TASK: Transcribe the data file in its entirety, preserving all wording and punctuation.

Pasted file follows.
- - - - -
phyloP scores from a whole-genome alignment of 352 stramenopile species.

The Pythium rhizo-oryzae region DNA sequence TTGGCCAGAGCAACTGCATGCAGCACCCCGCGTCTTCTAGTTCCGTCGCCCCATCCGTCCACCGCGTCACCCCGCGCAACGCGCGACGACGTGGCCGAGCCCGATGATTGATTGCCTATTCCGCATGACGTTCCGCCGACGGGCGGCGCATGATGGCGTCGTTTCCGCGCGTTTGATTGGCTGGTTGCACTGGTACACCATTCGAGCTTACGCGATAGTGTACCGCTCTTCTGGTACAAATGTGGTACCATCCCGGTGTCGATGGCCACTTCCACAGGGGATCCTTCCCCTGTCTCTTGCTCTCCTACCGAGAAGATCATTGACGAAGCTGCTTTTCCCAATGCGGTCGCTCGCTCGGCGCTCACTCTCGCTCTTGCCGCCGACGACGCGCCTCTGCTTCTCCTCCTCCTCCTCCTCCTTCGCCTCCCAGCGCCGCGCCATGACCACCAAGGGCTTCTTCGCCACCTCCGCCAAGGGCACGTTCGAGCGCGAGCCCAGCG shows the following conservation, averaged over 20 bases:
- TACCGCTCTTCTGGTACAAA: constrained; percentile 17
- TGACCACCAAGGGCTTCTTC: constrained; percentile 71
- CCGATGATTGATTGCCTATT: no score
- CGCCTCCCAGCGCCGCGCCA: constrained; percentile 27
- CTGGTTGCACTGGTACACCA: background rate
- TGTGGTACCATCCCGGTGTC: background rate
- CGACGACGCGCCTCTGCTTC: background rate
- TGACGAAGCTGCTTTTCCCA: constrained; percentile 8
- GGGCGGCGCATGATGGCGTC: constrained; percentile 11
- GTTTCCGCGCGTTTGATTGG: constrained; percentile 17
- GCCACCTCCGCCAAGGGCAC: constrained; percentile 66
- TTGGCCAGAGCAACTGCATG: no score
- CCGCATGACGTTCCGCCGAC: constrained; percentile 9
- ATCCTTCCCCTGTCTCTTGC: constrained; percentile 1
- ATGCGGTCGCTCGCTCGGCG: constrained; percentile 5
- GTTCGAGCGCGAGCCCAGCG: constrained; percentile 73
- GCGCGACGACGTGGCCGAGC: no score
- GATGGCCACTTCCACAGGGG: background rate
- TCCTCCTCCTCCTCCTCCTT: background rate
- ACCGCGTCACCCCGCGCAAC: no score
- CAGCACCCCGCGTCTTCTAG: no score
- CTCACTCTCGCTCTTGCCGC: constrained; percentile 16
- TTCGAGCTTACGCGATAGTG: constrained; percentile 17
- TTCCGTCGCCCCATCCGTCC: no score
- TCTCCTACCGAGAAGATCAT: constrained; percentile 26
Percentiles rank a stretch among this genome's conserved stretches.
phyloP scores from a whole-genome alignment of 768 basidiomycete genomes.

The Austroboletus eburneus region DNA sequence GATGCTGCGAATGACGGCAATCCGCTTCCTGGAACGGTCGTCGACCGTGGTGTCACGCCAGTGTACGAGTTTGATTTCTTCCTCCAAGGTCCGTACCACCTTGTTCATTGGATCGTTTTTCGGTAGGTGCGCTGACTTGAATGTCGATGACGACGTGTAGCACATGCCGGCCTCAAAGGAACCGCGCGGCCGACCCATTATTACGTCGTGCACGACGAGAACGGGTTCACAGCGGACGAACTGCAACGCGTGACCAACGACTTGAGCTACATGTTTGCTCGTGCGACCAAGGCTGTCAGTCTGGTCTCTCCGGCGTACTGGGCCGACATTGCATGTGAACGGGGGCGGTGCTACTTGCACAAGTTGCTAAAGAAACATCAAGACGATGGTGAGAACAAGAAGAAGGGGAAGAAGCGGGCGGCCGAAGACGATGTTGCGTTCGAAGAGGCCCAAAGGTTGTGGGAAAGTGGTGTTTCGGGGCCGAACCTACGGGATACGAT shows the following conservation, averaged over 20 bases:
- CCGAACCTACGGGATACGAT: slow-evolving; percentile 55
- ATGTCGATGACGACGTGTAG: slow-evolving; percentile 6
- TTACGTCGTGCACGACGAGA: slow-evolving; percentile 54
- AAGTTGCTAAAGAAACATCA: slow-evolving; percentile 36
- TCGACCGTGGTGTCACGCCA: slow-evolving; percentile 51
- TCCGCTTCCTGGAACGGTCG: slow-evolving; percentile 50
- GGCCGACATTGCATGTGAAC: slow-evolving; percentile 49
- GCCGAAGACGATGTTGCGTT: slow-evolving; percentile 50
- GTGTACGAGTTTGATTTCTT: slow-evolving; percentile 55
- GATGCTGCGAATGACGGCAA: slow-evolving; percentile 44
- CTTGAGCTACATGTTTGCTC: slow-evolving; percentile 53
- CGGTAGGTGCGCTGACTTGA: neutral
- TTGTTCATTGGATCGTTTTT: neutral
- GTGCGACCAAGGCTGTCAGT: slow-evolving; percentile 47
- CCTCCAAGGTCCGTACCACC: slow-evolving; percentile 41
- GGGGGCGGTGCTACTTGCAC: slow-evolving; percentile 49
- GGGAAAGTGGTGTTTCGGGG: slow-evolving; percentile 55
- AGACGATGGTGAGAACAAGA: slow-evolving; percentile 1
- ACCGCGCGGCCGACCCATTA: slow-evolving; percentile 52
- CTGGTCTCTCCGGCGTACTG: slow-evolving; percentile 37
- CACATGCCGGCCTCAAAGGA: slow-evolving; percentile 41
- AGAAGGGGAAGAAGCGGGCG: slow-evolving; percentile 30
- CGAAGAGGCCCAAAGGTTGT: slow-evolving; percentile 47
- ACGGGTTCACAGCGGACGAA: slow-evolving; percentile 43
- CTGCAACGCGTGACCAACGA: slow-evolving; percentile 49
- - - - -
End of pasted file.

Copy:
phyloP scores from a whole-genome alignment of 352 stramenopile species.

The Pythium rhizo-oryzae region DNA sequence TTGGCCAGAGCAACTGCATGCAGCACCCCGCGTCTTCTAGTTCCGTCGCCCCATCCGTCCACCGCGTCACCCCGCGCAACGCGCGACGACGTGGCCGAGCCCGATGATTGATTGCCTATTCCGCATGACGTTCCGCCGACGGGCGGCGCATGATGGCGTCGTTTCCGCGCGTTTGATTGGCTGGTTGCACTGGTACACCATTCGAGCTTACGCGATAGTGTACCGCTCTTCTGGTACAAATGTGGTACCATCCCGGTGTCGATGGCCACTTCCACAGGGGATCCTTCCCCTGTCTCTTGCTCTCCTACCGAGAAGATCATTGACGAAGCTGCTTTTCCCAATGCGGTCGCTCGCTCGGCGCTCACTCTCGCTCTTGCCGCCGACGACGCGCCTCTGCTTCTCCTCCTCCTCCTCCTCCTTCGCCTCCCAGCGCCGCGCCATGACCACCAAGGGCTTCTTCGCCACCTCCGCCAAGGGCACGTTCGAGCGCGAGCCCAGCG shows the following conservation, averaged over 20 bases:
- TACCGCTCTTCTGGTACAAA: constrained; percentile 17
- TGACCACCAAGGGCTTCTTC: constrained; percentile 71
- CCGATGATTGATTGCCTATT: no score
- CGCCTCCCAGCGCCGCGCCA: constrained; percentile 27
- CTGGTTGCACTGGTACACCA: background rate
- TGTGGTACCATCCCGGTGTC: background rate
- CGACGACGCGCCTCTGCTTC: background rate
- TGACGAAGCTGCTTTTCCCA: constrained; percentile 8
- GGGCGGCGCATGATGGCGTC: constrained; percentile 11
- GTTTCCGCGCGTTTGATTGG: constrained; percentile 17
- GCCACCTCCGCCAAGGGCAC: constrained; percentile 66
- TTGGCCAGAGCAACTGCATG: no score
- CCGCATGACGTTCCGCCGAC: constrained; percentile 9
- ATCCTTCCCCTGTCTCTTGC: constrained; percentile 1
- ATGCGGTCGCTCGCTCGGCG: constrained; percentile 5
- GTTCGAGCGCGAGCCCAGCG: constrained; percentile 73
- GCGCGACGACGTGGCCGAGC: no score
- GATGGCCACTTCCACAGGGG: background rate
- TCCTCCTCCTCCTCCTCCTT: background rate
- ACCGCGTCACCCCGCGCAAC: no score
- CAGCACCCCGCGTCTTCTAG: no score
- CTCACTCTCGCTCTTGCCGC: constrained; percentile 16
- TTCGAGCTTACGCGATAGTG: constrained; percentile 17
- TTCCGTCGCCCCATCCGTCC: no score
- TCTCCTACCGAGAAGATCAT: constrained; percentile 26
Percentiles rank a stretch among this genome's conserved stretches.
phyloP scores from a whole-genome alignment of 768 basidiomycete genomes.

The Austroboletus eburneus region DNA sequence GATGCTGCGAATGACGGCAATCCGCTTCCTGGAACGGTCGTCGACCGTGGTGTCACGCCAGTGTACGAGTTTGATTTCTTCCTCCAAGGTCCGTACCACCTTGTTCATTGGATCGTTTTTCGGTAGGTGCGCTGACTTGAATGTCGATGACGACGTGTAGCACATGCCGGCCTCAAAGGAACCGCGCGGCCGACCCATTATTACGTCGTGCACGACGAGAACGGGTTCACAGCGGACGAACTGCAACGCGTGACCAACGACTTGAGCTACATGTTTGCTCGTGCGACCAAGGCTGTCAGTCTGGTCTCTCCGGCGTACTGGGCCGACATTGCATGTGAACGGGGGCGGTGCTACTTGCACAAGTTGCTAAAGAAACATCAAGACGATGGTGAGAACAAGAAGAAGGGGAAGAAGCGGGCGGCCGAAGACGATGTTGCGTTCGAAGAGGCCCAAAGGTTGTGGGAAAGTGGTGTTTCGGGGCCGAACCTACGGGATACGAT shows the following conservation, averaged over 20 bases:
- CCGAACCTACGGGATACGAT: slow-evolving; percentile 55
- ATGTCGATGACGACGTGTAG: slow-evolving; percentile 6
- TTACGTCGTGCACGACGAGA: slow-evolving; percentile 54
- AAGTTGCTAAAGAAACATCA: slow-evolving; percentile 36
- TCGACCGTGGTGTCACGCCA: slow-evolving; percentile 51
- TCCGCTTCCTGGAACGGTCG: slow-evolving; percentile 50
- GGCCGACATTGCATGTGAAC: slow-evolving; percentile 49
- GCCGAAGACGATGTTGCGTT: slow-evolving; percentile 50
- GTGTACGAGTTTGATTTCTT: slow-evolving; percentile 55
- GATGCTGCGAATGACGGCAA: slow-evolving; percentile 44
- CTTGAGCTACATGTTTGCTC: slow-evolving; percentile 53
- CGGTAGGTGCGCTGACTTGA: neutral
- TTGTTCATTGGATCGTTTTT: neutral
- GTGCGACCAAGGCTGTCAGT: slow-evolving; percentile 47
- CCTCCAAGGTCCGTACCACC: slow-evolving; percentile 41
- GGGGGCGGTGCTACTTGCAC: slow-evolving; percentile 49
- GGGAAAGTGGTGTTTCGGGG: slow-evolving; percentile 55
- AGACGATGGTGAGAACAAGA: slow-evolving; percentile 1
- ACCGCGCGGCCGACCCATTA: slow-evolving; percentile 52
- CTGGTCTCTCCGGCGTACTG: slow-evolving; percentile 37
- CACATGCCGGCCTCAAAGGA: slow-evolving; percentile 41
- AGAAGGGGAAGAAGCGGGCG: slow-evolving; percentile 30
- CGAAGAGGCCCAAAGGTTGT: slow-evolving; percentile 47
- ACGGGTTCACAGCGGACGAA: slow-evolving; percentile 43
- CTGCAACGCGTGACCAACGA: slow-evolving; percentile 49